Karma has finally come for New York’s wildly outdated Cabaret Law: The bizarre, almost century-old regulation that makes it illegal to dance in more than 99 percent of the city’s bars is expected to get yanked tomorrow when City Council votes on a bill to repeal it. Even many New Yorkers don’t realize this ban exists, since it sounds pulled from one of those books of dumb bygone U.S. laws (you know, opposite the page on how it’s illegal in Alabama to wear fake mustaches that cause laughter in church). But the legislation — long a target of lawsuits — has effectively meant that bar owners who like to get down operate in Fahrenheit 451–style fear every time a group of customers gyrate or tap their feet.
It was enacted in 1926 by Mayor Jimmy Walker, ostensibly to help police crack down on speakeasies. But then Prohibition got repealed, while the Cabaret Law did not. Arguably more controversial were its not so subtle racist overtones: It wasn’t just that generic unlicensed dancing was illegal — the ban also prohibited more than three musicians from performing at once, and didn’t allow percussion, brass, or wind instruments. These rules obviously hurt jazz clubs in Harlem more than, say, piano bars in the Village.
Granted, it’s been amended over the years and even went unenforced for periods of time, but it always stayed on the books. To be lawful, bar and club owners who want patrons to have the freedom to dance have had to cut through a ridiculous amount of red tape to obtain a special license — pay fees as high as $1,000, obtain approval from the property owner and FDNY, install security cameras, etc. As a result, the Times says only 97 of New York’s 25,000 bars and restaurants currently have one. Recent “violators” include bars like Muchmore’s in Williamsburg; it got fined in 2013 after an officer investigating a noise complaint witnessed people “swaying” to music. (And in fact, it’s mostly angry neighbors who’ve wielded the law as a weapon since the advent of city’s 311 line.)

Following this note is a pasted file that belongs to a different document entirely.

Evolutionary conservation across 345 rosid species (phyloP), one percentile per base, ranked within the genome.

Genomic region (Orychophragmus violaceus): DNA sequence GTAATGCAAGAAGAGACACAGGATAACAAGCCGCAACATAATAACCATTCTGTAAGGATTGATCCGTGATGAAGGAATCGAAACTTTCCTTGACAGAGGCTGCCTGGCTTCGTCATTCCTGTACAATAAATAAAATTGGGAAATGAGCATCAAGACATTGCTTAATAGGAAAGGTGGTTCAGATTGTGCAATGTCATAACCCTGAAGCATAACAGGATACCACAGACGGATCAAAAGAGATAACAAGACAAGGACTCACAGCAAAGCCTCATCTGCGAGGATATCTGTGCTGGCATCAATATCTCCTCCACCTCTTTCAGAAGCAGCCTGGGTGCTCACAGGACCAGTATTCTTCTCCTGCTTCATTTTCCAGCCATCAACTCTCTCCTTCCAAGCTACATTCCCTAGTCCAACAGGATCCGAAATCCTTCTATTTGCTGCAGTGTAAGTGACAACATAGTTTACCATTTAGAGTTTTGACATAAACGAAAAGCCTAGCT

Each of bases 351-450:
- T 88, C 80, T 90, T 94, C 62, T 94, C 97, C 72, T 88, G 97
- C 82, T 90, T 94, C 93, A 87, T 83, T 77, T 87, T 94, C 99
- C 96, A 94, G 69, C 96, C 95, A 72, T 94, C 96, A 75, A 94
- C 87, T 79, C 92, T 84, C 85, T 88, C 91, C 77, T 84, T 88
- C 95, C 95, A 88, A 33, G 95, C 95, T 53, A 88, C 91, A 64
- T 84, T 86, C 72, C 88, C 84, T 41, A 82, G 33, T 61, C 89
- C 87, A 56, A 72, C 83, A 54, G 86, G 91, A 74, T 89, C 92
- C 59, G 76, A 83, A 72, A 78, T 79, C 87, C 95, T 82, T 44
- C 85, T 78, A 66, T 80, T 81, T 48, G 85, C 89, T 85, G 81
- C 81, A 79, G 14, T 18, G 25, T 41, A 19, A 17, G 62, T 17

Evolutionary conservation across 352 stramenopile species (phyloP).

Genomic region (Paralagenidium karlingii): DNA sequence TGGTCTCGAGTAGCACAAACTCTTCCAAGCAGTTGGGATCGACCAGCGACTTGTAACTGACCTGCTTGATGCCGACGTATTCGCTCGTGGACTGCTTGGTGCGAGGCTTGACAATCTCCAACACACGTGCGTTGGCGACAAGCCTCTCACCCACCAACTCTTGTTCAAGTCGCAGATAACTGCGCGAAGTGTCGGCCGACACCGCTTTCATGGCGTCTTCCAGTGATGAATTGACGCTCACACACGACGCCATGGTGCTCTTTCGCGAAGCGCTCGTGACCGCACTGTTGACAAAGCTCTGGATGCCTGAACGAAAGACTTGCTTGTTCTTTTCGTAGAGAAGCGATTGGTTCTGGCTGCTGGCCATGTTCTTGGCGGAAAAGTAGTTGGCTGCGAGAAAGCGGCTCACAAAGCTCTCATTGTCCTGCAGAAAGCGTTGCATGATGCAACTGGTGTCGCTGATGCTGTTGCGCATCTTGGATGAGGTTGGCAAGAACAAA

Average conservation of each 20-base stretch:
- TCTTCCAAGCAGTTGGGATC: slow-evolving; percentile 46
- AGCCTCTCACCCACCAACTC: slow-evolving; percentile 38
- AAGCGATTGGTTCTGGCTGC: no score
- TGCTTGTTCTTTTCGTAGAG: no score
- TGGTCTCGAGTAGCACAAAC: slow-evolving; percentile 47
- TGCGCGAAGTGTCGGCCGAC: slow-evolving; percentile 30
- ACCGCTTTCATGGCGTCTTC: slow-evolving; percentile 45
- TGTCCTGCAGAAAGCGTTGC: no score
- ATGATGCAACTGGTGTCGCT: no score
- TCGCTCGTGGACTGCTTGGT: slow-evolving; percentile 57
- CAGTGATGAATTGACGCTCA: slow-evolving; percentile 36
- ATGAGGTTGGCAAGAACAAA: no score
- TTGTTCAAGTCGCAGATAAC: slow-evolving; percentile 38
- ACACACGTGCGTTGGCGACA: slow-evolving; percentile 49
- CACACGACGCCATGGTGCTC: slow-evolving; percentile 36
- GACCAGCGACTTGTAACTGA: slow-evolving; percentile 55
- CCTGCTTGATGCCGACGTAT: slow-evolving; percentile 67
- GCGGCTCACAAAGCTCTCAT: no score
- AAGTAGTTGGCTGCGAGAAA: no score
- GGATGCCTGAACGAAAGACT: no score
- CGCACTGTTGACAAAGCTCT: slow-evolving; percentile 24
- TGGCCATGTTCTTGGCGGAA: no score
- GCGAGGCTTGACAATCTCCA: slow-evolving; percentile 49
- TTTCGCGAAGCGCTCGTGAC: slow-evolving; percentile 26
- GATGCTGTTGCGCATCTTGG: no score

The repeal bill was introduced by Rafael Espinal, a councilman whose Brooklyn district includes well-known (but unlicensed — who knew?) music venues like Bushwick’s Bossa Nova Civic Club. Bill de Blasio’s office tells the Times that the mayor “strongly supports repealing the law,” although he believes they’ll need to retain “some of its security requirements” like surveillance cameras and security guards so that all that hip movement doesn’t get too out of hand. Espinal assures the paper that he’s got the 26 votes he needs, so New York’s days of no dancing are “over.”